The 6-foot-5, 301-pound Benedict is the third offensive lineman that won't make it through the season for the Bulldogs. Senior tackle Trinton Sturdivant went down this spring after suffering his third ACL-related knee injury. Sturdivant, who started seven games last season, was battling converted guard Cordy Glenn for one of the tackle spots before his season-ending injury.

In May, junior tackle A.J. Harmon also transferred for personal reasons. Harmon competed for time at tackle during his first two years, playing in just seven career games.

The Bulldogs are left with a crippled offensive line. Heading into preseason, converted defensive lineman Justin Anderson is to start at right tackle opposite Glenn. Center Ben Jones is arguably the most reliable lineman the Bulldogs have, and Kenarious Gates, who started three games in 2010, is listed as the starting left guard. The young and inexperienced Chris Burnette is the starter at right guard.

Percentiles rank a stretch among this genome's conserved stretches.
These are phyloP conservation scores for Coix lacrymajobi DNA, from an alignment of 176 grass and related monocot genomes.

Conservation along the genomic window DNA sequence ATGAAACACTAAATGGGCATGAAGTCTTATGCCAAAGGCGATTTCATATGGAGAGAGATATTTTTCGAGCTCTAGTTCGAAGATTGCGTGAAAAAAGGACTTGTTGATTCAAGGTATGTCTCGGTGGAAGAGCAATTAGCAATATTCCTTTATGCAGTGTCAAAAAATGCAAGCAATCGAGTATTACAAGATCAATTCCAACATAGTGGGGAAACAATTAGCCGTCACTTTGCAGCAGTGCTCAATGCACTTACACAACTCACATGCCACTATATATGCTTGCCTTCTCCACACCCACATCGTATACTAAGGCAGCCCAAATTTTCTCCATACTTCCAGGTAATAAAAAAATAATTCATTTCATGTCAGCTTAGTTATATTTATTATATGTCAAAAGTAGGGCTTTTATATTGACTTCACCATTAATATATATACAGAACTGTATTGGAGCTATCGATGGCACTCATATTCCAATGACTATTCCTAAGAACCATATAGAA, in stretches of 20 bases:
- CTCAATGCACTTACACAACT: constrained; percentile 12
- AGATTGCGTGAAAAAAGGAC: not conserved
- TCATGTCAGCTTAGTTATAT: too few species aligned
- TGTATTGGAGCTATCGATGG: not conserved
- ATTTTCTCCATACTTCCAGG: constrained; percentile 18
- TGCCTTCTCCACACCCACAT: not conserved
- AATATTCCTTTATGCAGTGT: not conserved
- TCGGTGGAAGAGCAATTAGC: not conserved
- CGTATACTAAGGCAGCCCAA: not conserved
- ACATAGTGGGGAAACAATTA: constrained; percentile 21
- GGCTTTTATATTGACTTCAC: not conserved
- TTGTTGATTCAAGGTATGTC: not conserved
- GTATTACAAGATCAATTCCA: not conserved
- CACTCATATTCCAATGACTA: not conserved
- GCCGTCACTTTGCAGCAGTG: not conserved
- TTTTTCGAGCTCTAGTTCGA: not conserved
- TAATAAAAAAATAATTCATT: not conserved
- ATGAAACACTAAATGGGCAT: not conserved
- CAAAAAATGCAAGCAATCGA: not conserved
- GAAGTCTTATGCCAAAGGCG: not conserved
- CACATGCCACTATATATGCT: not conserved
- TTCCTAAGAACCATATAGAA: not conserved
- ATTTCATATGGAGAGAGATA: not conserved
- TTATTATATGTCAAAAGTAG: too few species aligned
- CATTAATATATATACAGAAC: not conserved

Behind them, things don’t look much better. Offensive line coach Will Friend will have to accelerate the development of a handful of freshmen during preseason camp. One other option will be taking a look at moving Gates around to help with depth at tackle. This spring, Richt said that with Gates' athleticism, he could cross-train at tackle.

Kolton Houston and Dallas Lee are also options at guard, but Houston was a member of the scout team last season, while Lee played in just three games.

Sophomore Austin Long is listed as a tackle, but injuries have hurt his progression. Long had back surgery and missed the 2009 season. He was a member of the scout team last season and missed this spring after tearing a pectoral muscle in practice.

The Bulldogs signed six offensive linemen in the 2011 recruiting class and the staff will have to push these youngsters even more heading into the season. Three players that could come in and compete for time immediately are Watts Dantzler, Zach DeBell and Xzavier Ward, who are all expected to play tackle.